San Francisco, California 94116
Architects: Ashley, Evers, and Hayes
General Contractors: J.S. Sampson Company
From "Sixteen Notable Buildings---Architectural and Historical Resources of the Sunset District", published by SPEAK, San Francisco, CA, 2004-2005.
Pinehurst was built by the San Francisco Junior League as a home for underprivileged children and orphans awaiting foster homes. Over the years, the building has served a number of social service agencies and has been owned by the Salvation Army since 1946.
Architectural details: Situated on a large landscaped lot with mature trees, the building stands out in its neighborhood of modest row houses. An elegantly curved driveway leads to an inviting entrance framed in light stone. The two-story brick building with a pitched tile roof was designed reminiscent of the colonial style. Its three wings form a protected courtyard on the west side of the building suitable for social gatherings. While the ground floor is occupied by several large and nicely designed rooms and a kitchen, the upstairs accommodates bedrooms.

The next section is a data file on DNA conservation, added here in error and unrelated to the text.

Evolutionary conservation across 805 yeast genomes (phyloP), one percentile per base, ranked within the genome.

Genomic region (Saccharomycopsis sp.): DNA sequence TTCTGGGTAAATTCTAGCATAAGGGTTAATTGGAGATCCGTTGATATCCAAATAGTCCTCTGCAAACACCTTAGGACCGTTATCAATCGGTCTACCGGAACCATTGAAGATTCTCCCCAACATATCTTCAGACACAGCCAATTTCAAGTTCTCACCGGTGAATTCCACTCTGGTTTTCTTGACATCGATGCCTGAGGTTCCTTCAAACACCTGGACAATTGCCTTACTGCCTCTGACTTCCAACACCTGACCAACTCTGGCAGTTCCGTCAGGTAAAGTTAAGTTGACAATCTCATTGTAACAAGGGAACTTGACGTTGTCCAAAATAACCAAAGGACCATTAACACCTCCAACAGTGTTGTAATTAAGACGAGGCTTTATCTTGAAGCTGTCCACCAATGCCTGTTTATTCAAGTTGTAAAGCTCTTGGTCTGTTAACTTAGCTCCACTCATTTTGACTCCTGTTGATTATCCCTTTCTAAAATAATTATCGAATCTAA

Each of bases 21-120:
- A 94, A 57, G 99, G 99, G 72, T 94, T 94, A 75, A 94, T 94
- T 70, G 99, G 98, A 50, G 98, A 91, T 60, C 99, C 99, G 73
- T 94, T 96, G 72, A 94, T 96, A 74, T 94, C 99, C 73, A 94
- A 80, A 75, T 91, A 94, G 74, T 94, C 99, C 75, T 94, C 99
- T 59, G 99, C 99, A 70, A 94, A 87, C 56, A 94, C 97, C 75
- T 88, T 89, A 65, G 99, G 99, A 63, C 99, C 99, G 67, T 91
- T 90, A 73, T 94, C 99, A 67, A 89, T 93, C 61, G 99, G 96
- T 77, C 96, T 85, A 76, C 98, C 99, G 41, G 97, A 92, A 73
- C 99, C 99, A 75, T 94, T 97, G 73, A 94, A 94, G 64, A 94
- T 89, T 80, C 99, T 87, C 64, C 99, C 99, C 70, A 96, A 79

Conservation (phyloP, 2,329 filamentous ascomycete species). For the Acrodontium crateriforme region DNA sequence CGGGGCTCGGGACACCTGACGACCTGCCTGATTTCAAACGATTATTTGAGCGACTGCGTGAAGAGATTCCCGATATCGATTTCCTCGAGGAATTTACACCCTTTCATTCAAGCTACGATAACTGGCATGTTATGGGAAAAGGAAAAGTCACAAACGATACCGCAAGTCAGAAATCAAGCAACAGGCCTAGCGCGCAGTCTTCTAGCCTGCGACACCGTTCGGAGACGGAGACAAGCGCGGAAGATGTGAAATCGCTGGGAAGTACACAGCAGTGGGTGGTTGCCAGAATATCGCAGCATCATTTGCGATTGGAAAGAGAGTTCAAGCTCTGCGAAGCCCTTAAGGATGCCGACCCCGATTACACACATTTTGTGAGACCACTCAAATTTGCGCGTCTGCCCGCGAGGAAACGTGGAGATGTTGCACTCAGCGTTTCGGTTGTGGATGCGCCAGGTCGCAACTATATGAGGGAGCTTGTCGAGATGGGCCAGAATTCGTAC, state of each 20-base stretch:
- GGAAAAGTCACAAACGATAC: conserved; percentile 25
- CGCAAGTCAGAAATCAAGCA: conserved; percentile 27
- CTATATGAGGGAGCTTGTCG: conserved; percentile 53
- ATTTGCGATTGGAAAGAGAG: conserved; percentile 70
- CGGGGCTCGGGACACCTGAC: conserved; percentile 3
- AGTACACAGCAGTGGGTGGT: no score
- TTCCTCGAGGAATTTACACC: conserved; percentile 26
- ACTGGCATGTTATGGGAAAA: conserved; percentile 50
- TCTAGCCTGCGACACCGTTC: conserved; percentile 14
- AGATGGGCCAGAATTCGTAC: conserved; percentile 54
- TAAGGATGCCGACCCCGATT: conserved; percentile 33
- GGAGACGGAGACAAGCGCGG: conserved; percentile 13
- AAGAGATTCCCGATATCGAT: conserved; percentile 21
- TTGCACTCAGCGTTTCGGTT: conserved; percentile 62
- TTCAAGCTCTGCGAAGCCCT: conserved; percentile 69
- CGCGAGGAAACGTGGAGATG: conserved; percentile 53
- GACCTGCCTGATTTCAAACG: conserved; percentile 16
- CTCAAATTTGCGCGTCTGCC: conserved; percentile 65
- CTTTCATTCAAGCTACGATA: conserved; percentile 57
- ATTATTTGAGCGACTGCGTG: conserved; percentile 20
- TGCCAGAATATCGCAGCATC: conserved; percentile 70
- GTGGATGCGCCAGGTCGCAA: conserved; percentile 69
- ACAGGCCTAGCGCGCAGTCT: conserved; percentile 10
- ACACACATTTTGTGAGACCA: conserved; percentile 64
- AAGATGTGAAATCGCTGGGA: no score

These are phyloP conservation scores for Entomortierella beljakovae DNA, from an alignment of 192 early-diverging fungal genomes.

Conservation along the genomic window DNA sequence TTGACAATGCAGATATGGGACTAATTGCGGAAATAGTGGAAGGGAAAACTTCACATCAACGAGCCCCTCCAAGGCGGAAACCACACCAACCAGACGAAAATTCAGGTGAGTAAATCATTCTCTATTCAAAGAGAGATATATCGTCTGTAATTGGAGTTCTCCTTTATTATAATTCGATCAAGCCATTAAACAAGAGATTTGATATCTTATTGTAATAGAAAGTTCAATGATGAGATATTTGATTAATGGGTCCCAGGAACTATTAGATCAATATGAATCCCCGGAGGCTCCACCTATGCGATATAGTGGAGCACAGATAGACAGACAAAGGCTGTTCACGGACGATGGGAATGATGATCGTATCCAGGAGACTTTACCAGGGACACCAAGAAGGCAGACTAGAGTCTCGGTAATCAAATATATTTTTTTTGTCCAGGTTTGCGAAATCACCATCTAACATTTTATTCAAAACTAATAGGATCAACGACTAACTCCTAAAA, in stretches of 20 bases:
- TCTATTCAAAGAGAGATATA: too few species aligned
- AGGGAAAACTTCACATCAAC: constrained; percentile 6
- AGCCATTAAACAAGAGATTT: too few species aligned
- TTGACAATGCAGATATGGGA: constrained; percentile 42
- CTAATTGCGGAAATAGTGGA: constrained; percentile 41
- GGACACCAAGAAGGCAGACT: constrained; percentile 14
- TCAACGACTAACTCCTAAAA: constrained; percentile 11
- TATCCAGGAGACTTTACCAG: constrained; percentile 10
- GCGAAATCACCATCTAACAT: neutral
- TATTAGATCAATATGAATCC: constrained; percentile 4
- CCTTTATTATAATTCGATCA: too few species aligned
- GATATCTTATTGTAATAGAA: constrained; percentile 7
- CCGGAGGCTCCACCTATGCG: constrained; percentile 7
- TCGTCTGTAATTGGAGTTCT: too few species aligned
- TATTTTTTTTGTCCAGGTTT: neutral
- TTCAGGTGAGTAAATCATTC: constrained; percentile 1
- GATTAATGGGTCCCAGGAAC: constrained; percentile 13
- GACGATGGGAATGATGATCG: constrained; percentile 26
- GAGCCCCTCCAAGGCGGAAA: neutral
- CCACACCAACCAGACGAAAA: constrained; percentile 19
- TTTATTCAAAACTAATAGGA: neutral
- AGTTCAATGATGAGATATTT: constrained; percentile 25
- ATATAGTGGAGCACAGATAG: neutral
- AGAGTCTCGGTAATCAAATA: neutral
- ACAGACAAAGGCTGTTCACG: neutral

Tiles of animals, ships, and castles decorate the walls of the recreation room. In the visitor's room, the fireplace features a frieze of Old King Cole. The salon was donated by the Ghirardelli family in memory of their daughter Esperance. The ceiling of the salon is inscribed in Latin with the text from Corinthians 1:13 (which ends "So faith, hope, love remain, these three; but the greatest of these is love.")
In 1929, the building received a "city clubhouses" award at the Northern California Architectural Exhibition held at the M.H. de Young Museum.
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